They seem normal because abnormal happenings happen at such a rate that they cease to be differentiated. It remains true, of course, that if you weren’t plugged into the news you would miss the full force of this tumult of innovation. But a lot of it would still get to you even if you boarded up your windows, and the same would be true if you could be magically transported to ancient Rome. In fact it would feel worse. That was why the ancient Romans had so many gods and temples. It was because the flux of the arbitrary was so overwhelming. What’s new about us is not just that so many things alter, but that we give so much leeway, and even honour, to those who pride themselves on altering what doesn’t even need to be altered.

America is the great land of permanent innovation but nobody tries to revamp the money, and indeed the Americans go on minting one-cent coins even though it costs more than a cent to make each one. Andy Warhol painted dollar bills but if he had been allowed to design a dollar bill it would have been an intrusion of art into reality that would have devalued art and reality, which are separate things, neither of which would be interesting if they weren’t separate. When a chair features in a cubist painting by Picasso, it can intrigue, entertain and raise a smile. Look, there’s one leg, and there’s another, and there’s the bit you sit on. Even my granddaughter will realize that it’s brilliant, when she’s old enough to grasp that the thing and the picture of the thing can be fascinatingly different.

But Picasso, though he painted cubist pictures of a chair, still wanted a non-cubist chair he could sit on, just as he wanted money that told him where it came from, and how much it was worth: money which, no matter how carefully designed it was, still left the actual art to him. Since his death there have been stamp issues in both France and Spain that carry reproductions of some of his most wonderful pictures, but never while he was alive did anyone dream of asking him to redesign the coinage, and if anyone had he would have packed his bags and left immediately for some country where the philistines were still in charge of the mint.

There are things that need to stay the same because everything else doesn’t. This attitude is sometimes called conservatism, which finally brings us to Charlton Heston. In his later years he wanted to conserve the second amendment to the constitution, which supposedly guarantees the right of private citizens in the US to own guns. People who want that amendment changed thought he was dangerous. I myself sympathized much more with them than with him. There is such a thing as an institution that needs to be abolished, because it is no longer any good. But there are other institutions that need to be kept. Some of those are obviously vital, and even those that might seem not to be can still have the inestimable value of providing us with a hand-hold in the storm.

Earlier in his life, Heston was a radical who wanted another constitutional principle conserved: that all are created equal. One of the tallest white champions for civil rights, he marched for justice in the open air and could easily have been shot by one of the people whose right to bear arms he later strove to protect. His memory should be respected for trying to conserve a principle so important. He’s more likely to be remembered for trying to conserve the gun laws, because he did that more recently, and only the recent counts. But that’s the very reason for trying to conserve things that are neither plainly crucial nor obviously noxious: just recognized parts of a civilized existence, and not to be replaced without adding to the uncertainties of which we already have a surfeit. You could call them the small change of life. There was a case for decimalizing the coinage. But for turning it into a jigsaw puzzle? Save us.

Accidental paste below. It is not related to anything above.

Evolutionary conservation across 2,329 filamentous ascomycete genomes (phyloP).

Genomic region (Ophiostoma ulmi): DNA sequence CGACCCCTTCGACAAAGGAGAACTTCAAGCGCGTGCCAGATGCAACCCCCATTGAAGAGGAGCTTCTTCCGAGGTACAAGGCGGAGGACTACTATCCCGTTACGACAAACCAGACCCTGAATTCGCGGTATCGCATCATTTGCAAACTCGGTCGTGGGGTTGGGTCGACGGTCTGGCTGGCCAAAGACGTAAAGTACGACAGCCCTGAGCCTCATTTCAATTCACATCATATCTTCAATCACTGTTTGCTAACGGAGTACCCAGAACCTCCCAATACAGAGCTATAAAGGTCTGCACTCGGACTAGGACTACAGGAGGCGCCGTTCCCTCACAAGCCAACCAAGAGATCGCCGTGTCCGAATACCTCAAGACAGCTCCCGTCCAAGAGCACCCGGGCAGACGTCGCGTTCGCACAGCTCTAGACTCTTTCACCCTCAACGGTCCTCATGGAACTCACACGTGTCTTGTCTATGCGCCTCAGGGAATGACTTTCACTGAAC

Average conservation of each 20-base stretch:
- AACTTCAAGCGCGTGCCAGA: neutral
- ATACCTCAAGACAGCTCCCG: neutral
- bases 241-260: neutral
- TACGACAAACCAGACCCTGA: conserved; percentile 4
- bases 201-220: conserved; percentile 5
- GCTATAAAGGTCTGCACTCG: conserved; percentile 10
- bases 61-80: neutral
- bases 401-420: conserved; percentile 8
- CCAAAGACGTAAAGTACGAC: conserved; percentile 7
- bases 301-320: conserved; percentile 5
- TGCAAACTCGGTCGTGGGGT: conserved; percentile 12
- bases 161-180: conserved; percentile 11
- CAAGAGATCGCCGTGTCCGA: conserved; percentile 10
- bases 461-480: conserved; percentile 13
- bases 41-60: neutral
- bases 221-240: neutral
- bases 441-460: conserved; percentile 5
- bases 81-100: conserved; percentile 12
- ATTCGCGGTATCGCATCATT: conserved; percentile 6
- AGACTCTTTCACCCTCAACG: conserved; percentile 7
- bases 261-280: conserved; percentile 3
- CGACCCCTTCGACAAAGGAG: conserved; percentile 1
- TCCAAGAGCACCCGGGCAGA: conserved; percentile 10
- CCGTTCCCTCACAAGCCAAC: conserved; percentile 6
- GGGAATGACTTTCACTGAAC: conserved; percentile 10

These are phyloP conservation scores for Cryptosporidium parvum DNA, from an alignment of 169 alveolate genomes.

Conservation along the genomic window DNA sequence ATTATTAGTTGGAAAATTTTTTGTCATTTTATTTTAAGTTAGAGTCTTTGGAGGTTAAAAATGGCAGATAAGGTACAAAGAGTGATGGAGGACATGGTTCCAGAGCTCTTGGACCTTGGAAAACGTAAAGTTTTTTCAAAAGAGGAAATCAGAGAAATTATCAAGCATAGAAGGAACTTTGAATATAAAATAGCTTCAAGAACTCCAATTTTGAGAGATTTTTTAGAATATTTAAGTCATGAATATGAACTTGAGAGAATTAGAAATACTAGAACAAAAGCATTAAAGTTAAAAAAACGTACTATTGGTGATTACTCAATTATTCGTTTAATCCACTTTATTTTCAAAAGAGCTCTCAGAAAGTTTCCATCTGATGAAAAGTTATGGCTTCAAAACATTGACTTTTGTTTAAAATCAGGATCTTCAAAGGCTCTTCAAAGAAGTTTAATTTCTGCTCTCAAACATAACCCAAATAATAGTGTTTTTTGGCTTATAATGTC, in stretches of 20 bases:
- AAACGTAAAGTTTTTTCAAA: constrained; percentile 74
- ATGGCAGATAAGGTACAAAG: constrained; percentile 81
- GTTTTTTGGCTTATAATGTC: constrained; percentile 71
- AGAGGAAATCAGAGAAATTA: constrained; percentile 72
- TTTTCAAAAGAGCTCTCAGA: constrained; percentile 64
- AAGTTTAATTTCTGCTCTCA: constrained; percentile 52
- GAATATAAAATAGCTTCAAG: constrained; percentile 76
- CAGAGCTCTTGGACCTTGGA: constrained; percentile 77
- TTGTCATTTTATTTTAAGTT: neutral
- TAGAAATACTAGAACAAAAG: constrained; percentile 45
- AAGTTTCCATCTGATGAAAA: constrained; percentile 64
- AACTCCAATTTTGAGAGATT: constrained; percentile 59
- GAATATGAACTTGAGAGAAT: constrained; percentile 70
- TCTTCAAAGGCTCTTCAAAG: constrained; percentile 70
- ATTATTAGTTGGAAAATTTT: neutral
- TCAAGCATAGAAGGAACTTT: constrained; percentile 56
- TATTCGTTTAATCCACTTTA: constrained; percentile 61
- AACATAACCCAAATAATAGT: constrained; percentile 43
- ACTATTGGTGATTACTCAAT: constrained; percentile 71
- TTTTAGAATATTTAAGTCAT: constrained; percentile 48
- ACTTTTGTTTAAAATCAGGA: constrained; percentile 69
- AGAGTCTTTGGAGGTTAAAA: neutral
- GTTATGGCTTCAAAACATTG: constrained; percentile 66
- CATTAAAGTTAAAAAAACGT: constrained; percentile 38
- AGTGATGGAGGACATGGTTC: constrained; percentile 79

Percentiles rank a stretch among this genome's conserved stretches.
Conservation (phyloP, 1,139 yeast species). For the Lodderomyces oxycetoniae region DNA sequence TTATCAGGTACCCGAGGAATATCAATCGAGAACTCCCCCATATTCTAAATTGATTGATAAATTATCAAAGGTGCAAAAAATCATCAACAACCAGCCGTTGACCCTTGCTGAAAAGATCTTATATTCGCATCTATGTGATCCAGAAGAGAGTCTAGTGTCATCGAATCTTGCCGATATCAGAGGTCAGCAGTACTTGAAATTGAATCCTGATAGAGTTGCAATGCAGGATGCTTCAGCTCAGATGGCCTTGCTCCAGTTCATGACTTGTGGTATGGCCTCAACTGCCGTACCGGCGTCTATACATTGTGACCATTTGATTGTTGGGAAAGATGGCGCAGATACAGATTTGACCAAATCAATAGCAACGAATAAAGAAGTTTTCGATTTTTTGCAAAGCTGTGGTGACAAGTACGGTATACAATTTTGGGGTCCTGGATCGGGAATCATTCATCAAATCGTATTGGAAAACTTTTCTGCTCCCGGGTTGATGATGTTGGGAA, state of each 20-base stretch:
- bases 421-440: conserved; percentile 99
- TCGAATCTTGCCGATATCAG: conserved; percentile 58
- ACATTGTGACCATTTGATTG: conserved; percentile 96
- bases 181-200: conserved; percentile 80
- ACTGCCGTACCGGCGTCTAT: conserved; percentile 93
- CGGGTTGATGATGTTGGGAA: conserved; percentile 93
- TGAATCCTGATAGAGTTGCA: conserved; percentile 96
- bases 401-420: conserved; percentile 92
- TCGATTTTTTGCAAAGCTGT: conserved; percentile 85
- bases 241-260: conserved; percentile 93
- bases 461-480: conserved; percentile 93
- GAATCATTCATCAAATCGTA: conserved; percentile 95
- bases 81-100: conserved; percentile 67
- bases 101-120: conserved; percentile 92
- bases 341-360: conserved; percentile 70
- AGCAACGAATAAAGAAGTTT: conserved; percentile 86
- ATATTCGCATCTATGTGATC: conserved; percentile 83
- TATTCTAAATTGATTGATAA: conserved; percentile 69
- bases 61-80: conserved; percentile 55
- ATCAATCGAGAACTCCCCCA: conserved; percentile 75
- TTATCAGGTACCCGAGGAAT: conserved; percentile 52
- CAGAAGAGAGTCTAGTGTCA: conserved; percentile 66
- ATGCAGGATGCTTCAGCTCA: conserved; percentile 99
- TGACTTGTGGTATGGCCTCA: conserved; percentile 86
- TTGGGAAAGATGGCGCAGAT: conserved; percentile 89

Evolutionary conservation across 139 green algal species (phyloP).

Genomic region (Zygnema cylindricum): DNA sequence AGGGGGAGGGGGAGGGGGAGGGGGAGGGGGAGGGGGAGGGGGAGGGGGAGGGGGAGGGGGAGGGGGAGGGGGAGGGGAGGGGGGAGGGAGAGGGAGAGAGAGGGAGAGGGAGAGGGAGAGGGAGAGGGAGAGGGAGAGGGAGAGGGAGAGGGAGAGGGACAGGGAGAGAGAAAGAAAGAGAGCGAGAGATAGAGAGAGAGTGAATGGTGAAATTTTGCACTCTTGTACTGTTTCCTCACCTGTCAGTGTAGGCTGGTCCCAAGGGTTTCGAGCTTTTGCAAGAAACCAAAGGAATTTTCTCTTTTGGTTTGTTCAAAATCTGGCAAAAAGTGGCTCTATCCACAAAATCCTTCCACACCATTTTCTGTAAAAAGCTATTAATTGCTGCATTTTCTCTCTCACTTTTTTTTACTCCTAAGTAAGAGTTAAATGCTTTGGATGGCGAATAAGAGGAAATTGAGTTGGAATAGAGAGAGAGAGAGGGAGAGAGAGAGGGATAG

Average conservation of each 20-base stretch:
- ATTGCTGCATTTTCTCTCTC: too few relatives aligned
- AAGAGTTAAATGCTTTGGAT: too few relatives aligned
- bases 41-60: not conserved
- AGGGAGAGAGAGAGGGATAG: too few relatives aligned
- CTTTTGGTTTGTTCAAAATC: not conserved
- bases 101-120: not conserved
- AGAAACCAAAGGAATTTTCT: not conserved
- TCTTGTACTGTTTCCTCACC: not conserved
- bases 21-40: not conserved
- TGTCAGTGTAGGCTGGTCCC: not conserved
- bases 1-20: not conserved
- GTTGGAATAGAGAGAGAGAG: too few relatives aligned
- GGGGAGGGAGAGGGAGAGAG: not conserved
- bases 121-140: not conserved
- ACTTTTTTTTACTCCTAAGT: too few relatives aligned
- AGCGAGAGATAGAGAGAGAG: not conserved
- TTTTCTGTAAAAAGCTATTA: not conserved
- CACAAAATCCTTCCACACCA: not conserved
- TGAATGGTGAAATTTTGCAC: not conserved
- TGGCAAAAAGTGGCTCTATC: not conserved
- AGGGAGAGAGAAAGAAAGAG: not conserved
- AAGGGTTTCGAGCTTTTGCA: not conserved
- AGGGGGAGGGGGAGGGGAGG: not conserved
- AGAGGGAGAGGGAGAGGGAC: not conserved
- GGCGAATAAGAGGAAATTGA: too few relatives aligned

One of the things I love about the essay form is the chance to introduce a few examples of fax’n’info, as it was called in my boyhood. Ideally the item of fax’n’info should be illustrative but also open up another field of interest, thereby enriching the texture. (A good rule for prose is: the shorter the piece, the more it should seem to have in it.) Note, in the piece above, the cunningly timed appearance of Picasso. Perhaps I should have equipped him with white shorts, a horizontally striped matelot shirt, and three lightly clad odalisques dancing in the background, but what I wanted to emphasize was his deep and lasting interest in money. He not only died rich, he set about getting rich quite early in his life, and even when leading the apparently carefree existence of a young bohemian he was a diligent student of his prices and the state of the art market. It never hurts for the idealistic young — I fancied that there might be a few of these among my listeners — to hear that their pleasant dreams of justice can’t be fully separated from the cash nexus. Or rather it can hurt, but the pain is salutary. Unless he makes a subject of his own early death, a genius needs money to keep going. The whole of civilization needs it, which means that one of the first things a civilization needs to produce is prosperity. Even an unusually canny mastermind like Picasso, however, can embody this principle in his own behaviour and yet still be clueless as to its truth.

I didn’t have room to tell those same young idealists that Picasso had been one of their number. Although he was the kind of communist who disguised his limousine as a taxi in order not to arouse class resentment, a communist he was. The fact that his personal tastes were in utter and irreconcilable conflict with his professed beliefs never bothered him. Some men, even great men, need time to grow up, and there are cases when the very greatest never grow up at all. On the whole we forgive them if they are painters; forgive them less if they are musicians; and forgive them least if they are writers. That final reluctance to forgive is because the writers put the lie into words, where the young might believe it, as if the text were transmitting a particular truth instead of expressing a general view of life. In music or a painting there is nothing to believe, only something to hear or see.